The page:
Some books defy categorisation: Life of Pi
, the second novel from Canadian writer Yann Martel, is a case in point: just about the only thing you can say for certain about it is that it is fiercely and admirably unique. The plot, if thats the right word, concerns the oceanic wanderings of a lost boy, the young and eager Piscine Patel of the title (Pi). After a colourful and loving upbringing in gorgeously-hued India, the Muslim-Christian-animistic Pi sets off for a fresh start in Canada. His blissful voyage is rudely interrupted when his boat is scuppered halfway across the Pacific, and he is forced to rough it in a lifeboat with a hyena, a monkey, a whingeing zebra and a tiger called Richard. That would be bad enough, but from here on things get weirder: the animals start slaughtering each other in a veritable frenzy of allegorical bloodlust, until Richard the tiger and Pi are left alone to wander the wastes of ocean, with plenty of time to ponder their fate, the cruelty of the gods, the best way to handle storms and the various different recipes for oothappam, scrapple and coconut yam kootu. The denouement is pleasantly neat. According to the blurb, thirtysomething Yann Martel spent long years in Alaska, India, Mexico, France, Costa Rica, Turkey and Iran, before settling in Canada. All those cultures and more have been poured into this spicy, vivacious, kinetic and very entertaining fiction. --Sean Thomas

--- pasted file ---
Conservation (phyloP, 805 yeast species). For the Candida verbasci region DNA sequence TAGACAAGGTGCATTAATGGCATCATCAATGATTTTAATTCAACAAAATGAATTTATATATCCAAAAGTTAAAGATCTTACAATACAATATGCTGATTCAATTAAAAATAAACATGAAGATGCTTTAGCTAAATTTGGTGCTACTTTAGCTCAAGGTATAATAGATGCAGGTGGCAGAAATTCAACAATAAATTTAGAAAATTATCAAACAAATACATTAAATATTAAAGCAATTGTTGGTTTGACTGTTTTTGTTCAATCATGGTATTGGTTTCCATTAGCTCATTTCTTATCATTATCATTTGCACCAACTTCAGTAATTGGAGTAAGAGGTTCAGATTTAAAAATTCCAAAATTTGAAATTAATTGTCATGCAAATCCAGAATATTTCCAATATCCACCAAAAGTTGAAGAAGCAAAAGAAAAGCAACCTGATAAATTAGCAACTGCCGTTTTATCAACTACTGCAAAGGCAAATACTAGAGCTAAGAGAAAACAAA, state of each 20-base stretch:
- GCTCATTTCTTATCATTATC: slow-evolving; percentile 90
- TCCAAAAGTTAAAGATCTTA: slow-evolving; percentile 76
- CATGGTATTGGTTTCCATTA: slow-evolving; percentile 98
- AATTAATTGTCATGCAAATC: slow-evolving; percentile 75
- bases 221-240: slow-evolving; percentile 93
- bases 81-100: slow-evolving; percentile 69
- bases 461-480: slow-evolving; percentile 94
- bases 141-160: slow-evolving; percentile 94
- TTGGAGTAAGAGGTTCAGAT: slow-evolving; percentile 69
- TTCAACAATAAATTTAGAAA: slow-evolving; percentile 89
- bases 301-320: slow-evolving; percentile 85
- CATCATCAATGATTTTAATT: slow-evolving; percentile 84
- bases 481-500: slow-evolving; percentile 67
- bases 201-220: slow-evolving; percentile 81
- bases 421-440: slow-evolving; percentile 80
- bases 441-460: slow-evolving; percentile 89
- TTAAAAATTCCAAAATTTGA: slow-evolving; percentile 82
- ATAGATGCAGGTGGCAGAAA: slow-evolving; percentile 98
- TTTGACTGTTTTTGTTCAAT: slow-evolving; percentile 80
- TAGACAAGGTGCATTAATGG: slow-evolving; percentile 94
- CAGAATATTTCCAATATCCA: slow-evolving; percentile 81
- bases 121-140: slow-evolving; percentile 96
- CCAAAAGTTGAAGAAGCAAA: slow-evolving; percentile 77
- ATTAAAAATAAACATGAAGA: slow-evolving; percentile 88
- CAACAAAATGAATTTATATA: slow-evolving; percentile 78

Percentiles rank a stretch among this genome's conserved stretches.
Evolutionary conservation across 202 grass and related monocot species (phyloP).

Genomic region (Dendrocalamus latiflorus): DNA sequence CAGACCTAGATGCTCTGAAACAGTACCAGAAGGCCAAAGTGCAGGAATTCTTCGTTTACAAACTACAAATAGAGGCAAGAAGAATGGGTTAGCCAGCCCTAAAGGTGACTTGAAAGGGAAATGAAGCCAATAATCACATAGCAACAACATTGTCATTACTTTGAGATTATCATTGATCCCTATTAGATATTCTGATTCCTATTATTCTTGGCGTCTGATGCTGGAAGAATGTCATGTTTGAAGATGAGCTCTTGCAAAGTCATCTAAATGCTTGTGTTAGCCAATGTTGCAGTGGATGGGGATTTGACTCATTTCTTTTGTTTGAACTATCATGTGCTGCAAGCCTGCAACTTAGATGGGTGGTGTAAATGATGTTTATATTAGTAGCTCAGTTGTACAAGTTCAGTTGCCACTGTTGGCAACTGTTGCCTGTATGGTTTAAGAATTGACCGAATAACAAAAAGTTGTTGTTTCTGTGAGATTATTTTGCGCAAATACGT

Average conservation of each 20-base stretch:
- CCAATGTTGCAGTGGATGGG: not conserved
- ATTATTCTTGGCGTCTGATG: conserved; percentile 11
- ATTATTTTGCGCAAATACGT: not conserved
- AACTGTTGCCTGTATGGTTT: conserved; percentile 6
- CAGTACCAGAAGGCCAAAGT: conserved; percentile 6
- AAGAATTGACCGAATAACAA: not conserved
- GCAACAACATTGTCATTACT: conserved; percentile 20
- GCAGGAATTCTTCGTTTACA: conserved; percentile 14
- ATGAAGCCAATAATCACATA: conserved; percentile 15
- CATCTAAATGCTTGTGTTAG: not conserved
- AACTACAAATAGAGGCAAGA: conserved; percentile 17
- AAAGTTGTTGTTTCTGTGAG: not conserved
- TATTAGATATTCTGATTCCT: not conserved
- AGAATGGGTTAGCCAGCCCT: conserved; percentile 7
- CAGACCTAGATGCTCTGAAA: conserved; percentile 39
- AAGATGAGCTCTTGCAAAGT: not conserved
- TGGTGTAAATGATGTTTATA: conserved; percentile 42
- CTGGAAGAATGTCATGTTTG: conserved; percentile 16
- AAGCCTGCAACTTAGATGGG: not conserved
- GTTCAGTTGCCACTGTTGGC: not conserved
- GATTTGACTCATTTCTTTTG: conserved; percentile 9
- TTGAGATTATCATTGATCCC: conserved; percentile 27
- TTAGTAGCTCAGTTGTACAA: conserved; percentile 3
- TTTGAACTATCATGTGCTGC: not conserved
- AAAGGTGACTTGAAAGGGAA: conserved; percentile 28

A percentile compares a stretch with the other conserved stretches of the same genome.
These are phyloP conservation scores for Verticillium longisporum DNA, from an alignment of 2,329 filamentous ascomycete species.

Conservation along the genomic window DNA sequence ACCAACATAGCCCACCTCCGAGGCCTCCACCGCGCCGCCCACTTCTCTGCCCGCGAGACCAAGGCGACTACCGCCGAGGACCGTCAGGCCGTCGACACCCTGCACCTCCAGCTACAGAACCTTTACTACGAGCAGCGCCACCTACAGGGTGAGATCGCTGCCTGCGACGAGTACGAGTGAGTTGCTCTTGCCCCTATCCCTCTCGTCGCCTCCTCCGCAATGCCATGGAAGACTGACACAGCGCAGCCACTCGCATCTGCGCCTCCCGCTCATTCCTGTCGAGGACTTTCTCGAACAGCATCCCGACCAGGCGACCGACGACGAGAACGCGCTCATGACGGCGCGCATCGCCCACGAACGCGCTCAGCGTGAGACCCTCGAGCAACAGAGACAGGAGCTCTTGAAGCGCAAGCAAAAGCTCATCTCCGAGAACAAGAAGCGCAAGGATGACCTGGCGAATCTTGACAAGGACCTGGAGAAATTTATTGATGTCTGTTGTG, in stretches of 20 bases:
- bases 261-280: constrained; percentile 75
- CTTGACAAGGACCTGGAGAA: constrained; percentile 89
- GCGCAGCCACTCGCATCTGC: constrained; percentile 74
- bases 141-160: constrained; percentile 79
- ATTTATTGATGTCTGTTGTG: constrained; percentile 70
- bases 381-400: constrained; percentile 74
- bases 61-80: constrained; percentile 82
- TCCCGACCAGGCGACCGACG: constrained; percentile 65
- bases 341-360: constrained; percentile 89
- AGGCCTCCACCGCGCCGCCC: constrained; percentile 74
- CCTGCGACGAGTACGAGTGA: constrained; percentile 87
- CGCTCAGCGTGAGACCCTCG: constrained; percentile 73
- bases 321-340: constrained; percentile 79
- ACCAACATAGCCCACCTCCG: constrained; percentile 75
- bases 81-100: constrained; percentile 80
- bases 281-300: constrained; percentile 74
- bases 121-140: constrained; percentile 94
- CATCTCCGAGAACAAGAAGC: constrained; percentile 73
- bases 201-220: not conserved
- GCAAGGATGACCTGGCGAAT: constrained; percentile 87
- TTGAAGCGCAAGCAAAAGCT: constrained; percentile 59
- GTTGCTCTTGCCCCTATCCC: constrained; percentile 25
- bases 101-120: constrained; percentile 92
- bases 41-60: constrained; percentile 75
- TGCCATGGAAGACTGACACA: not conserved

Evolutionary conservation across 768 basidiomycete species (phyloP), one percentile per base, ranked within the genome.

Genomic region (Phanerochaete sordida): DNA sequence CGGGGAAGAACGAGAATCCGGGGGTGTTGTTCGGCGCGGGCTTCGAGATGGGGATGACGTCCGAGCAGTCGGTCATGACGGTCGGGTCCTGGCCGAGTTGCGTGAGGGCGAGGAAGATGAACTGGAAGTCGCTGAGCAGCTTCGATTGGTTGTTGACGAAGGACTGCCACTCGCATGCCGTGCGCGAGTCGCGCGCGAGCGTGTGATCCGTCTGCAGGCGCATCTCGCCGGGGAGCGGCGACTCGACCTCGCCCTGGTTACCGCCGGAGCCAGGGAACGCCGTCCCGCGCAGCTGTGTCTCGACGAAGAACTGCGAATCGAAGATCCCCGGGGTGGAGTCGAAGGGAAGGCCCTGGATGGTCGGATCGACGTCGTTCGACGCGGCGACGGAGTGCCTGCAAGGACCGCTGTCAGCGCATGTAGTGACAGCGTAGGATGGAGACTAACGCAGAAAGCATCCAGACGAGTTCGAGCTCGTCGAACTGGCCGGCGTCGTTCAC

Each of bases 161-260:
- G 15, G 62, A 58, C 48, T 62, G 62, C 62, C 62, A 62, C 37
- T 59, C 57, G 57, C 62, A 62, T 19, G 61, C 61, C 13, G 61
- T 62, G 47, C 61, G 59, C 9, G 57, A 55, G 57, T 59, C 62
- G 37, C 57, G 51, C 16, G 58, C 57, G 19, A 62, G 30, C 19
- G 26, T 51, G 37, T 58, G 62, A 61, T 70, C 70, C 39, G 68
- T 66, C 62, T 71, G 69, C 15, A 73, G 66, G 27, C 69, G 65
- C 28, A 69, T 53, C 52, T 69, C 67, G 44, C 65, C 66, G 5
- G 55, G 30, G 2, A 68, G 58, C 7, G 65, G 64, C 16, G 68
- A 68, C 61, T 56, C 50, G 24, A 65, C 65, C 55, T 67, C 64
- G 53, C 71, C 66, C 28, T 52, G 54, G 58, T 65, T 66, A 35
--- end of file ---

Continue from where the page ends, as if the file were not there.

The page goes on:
--This text refers to an out of print or unavailable edition of this title.
* Every page offers something of tension, humanity, surprise, or even ecstasy The Times * A terrific book ... fresh, original, smart, devious, and crammed with absorbing lore -- Margaret Atwood Sunday Times * A unique and original story, brilliantly told Guardian * Full of clever tricks, amusing asides and grand originality Daily Telegraph * Ultimately uplifting Daily Mail * Extraordinary...Life of Pi could renew your faith in the ability of novelists to invest even the most outrageous scenario with plausible life New York Times Book Review * Martel's engaging characterization and vivid description enliven and enrich this dreamy, fantastic tale The Times 20090704 * Its appeal has endured, with a worldwide 'readalong' of the book next month and a moniker as a 'modern classic' to boot. The moniker, in this instance, is utterly deserved ... Pi is bewitching, the tale both nihilistic and naive, philosophical and playful, deeply moving while always treading the line clear of schmalz -- Arifa Akbar Independent 20090724 * Martel has a warm way of engaging with the reader --Robert Burdock RobAroundBooks.com 20090802